Sunday, December 6, 2015

Two Years Eight Months and Twenty-eight Nights by Salman Rushdie

Two Years Eight Months and Twenty-Eight Nights

Book synopsis(via Goodreads):

From one of the greatest writers of our time: the most spellbinding, entertaining, wildly imaginative novel of his great career, which blends history and myth with tremendous philosophical depth. A masterful, mesmerizing modern tale about worlds dangerously colliding, the monsters that are unleashed when reason recedes, and a beautiful testament to the power of love and humanity in chaotic times.
Inspired by 2,000 years of storytelling yet rooted in the concerns of our present moment, this is a spectacular achievement--enchanting, both very funny and terrifying. It is narrated by our descendants 1000 years hence, looking back on "The War of the Worlds" that began with "the time of the strangenesses": a simple gardener begins to levitate; a baby is born with the unnerving ability to detect corruption in people; the ghosts of two long-dead philosophers begin arguing once more; and storms pummel New York so hard that a crack appears in the universe, letting in the destructive djinns of myth (as well as some graphic superheroes). Nothing less than the survival of our world is at stake. Only one, a djinn princess who centuries before had learned to love humankind, resolves to help us: in the face of dynastic intrigue, she raises an army composed of her semi-magical great-great--etc.--grandchildren--a motley crew of endearing characters who come together to save the world in a battle waged for 1,001 nights--or, to be precise, two years, eight months and twenty-eight nights.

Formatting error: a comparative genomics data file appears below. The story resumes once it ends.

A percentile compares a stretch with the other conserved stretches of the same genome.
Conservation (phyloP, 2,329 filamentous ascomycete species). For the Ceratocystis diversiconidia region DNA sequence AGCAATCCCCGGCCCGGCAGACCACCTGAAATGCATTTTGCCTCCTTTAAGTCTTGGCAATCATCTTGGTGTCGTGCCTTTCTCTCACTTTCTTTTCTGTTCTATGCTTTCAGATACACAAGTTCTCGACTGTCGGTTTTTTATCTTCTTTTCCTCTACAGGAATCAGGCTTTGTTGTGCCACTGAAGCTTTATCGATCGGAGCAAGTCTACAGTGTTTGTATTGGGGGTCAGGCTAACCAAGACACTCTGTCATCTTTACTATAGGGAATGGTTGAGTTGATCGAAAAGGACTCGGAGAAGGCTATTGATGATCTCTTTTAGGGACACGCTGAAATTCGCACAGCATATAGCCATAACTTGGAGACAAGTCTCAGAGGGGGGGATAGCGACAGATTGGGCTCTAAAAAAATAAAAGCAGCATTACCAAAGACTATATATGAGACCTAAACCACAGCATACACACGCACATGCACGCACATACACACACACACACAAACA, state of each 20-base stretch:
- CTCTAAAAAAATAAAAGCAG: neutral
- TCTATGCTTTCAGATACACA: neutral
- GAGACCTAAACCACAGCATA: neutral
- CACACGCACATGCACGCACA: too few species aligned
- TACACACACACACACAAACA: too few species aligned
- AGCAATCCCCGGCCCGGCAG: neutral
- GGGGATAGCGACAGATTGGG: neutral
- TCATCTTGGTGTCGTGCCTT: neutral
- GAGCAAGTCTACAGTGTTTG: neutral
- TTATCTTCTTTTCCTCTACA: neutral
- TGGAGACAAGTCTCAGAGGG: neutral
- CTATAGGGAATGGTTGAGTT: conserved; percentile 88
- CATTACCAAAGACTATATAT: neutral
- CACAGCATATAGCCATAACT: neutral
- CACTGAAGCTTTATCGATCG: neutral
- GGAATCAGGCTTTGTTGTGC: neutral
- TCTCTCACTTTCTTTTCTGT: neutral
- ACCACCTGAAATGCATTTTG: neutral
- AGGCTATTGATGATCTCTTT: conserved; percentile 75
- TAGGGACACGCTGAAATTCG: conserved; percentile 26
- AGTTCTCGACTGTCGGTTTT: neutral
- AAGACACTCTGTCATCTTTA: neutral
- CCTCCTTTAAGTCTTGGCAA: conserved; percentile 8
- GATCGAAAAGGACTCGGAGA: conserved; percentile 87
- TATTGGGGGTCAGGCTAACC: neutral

***Many thanks to Net Galley and Random House Publishing Group for the advanced reader's copy of this novel in exchange for an honest review.***

This insomniac's opinion: 

This was my first Rushdie after hearing several people wax poetic about their love for Salman Rushdie's literature. I found it to be beautiful in many ways, but a tough book to read. There were so very many characters and such depth in each page that I had to read several pages twice. I loved the descriptive prose but really was very ready to turn the last page.

Worth staying up all night to read?

If you are a Rushdie fan, it may be. 


3 stars.


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